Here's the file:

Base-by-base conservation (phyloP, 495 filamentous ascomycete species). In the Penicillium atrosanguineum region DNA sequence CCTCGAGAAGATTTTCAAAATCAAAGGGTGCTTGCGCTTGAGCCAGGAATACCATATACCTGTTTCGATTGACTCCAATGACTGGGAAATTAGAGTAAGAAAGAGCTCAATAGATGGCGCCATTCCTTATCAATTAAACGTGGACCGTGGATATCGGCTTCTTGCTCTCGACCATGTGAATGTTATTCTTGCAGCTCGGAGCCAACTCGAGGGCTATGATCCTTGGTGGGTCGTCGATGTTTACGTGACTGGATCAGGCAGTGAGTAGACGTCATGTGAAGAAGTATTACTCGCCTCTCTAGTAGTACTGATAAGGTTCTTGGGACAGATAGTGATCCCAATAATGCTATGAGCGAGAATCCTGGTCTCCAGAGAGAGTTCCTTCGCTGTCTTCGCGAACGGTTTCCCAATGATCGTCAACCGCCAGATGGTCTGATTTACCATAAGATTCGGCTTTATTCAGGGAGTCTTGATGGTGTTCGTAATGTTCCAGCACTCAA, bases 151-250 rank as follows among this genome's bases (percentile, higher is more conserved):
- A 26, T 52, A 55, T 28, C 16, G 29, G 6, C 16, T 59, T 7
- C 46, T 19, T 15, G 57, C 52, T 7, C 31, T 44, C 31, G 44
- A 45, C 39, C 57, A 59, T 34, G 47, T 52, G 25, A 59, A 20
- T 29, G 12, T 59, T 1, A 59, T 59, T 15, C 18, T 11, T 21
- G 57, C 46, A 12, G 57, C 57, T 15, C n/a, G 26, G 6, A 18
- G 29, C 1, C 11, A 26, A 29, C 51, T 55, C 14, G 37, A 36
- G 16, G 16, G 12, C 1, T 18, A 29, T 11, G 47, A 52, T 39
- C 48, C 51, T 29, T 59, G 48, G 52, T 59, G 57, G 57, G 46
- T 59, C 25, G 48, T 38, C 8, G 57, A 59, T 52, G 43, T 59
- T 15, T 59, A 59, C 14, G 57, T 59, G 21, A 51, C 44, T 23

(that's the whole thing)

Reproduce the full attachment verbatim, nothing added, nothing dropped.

Base-by-base conservation (phyloP, 495 filamentous ascomycete species). In the Penicillium atrosanguineum region DNA sequence CCTCGAGAAGATTTTCAAAATCAAAGGGTGCTTGCGCTTGAGCCAGGAATACCATATACCTGTTTCGATTGACTCCAATGACTGGGAAATTAGAGTAAGAAAGAGCTCAATAGATGGCGCCATTCCTTATCAATTAAACGTGGACCGTGGATATCGGCTTCTTGCTCTCGACCATGTGAATGTTATTCTTGCAGCTCGGAGCCAACTCGAGGGCTATGATCCTTGGTGGGTCGTCGATGTTTACGTGACTGGATCAGGCAGTGAGTAGACGTCATGTGAAGAAGTATTACTCGCCTCTCTAGTAGTACTGATAAGGTTCTTGGGACAGATAGTGATCCCAATAATGCTATGAGCGAGAATCCTGGTCTCCAGAGAGAGTTCCTTCGCTGTCTTCGCGAACGGTTTCCCAATGATCGTCAACCGCCAGATGGTCTGATTTACCATAAGATTCGGCTTTATTCAGGGAGTCTTGATGGTGTTCGTAATGTTCCAGCACTCAA, bases 151-250 rank as follows among this genome's bases (percentile, higher is more conserved):
- A 26, T 52, A 55, T 28, C 16, G 29, G 6, C 16, T 59, T 7
- C 46, T 19, T 15, G 57, C 52, T 7, C 31, T 44, C 31, G 44
- A 45, C 39, C 57, A 59, T 34, G 47, T 52, G 25, A 59, A 20
- T 29, G 12, T 59, T 1, A 59, T 59, T 15, C 18, T 11, T 21
- G 57, C 46, A 12, G 57, C 57, T 15, C n/a, G 26, G 6, A 18
- G 29, C 1, C 11, A 26, A 29, C 51, T 55, C 14, G 37, A 36
- G 16, G 16, G 12, C 1, T 18, A 29, T 11, G 47, A 52, T 39
- C 48, C 51, T 29, T 59, G 48, G 52, T 59, G 57, G 57, G 46
- T 59, C 25, G 48, T 38, C 8, G 57, A 59, T 52, G 43, T 59
- T 15, T 59, A 59, C 14, G 57, T 59, G 21, A 51, C 44, T 23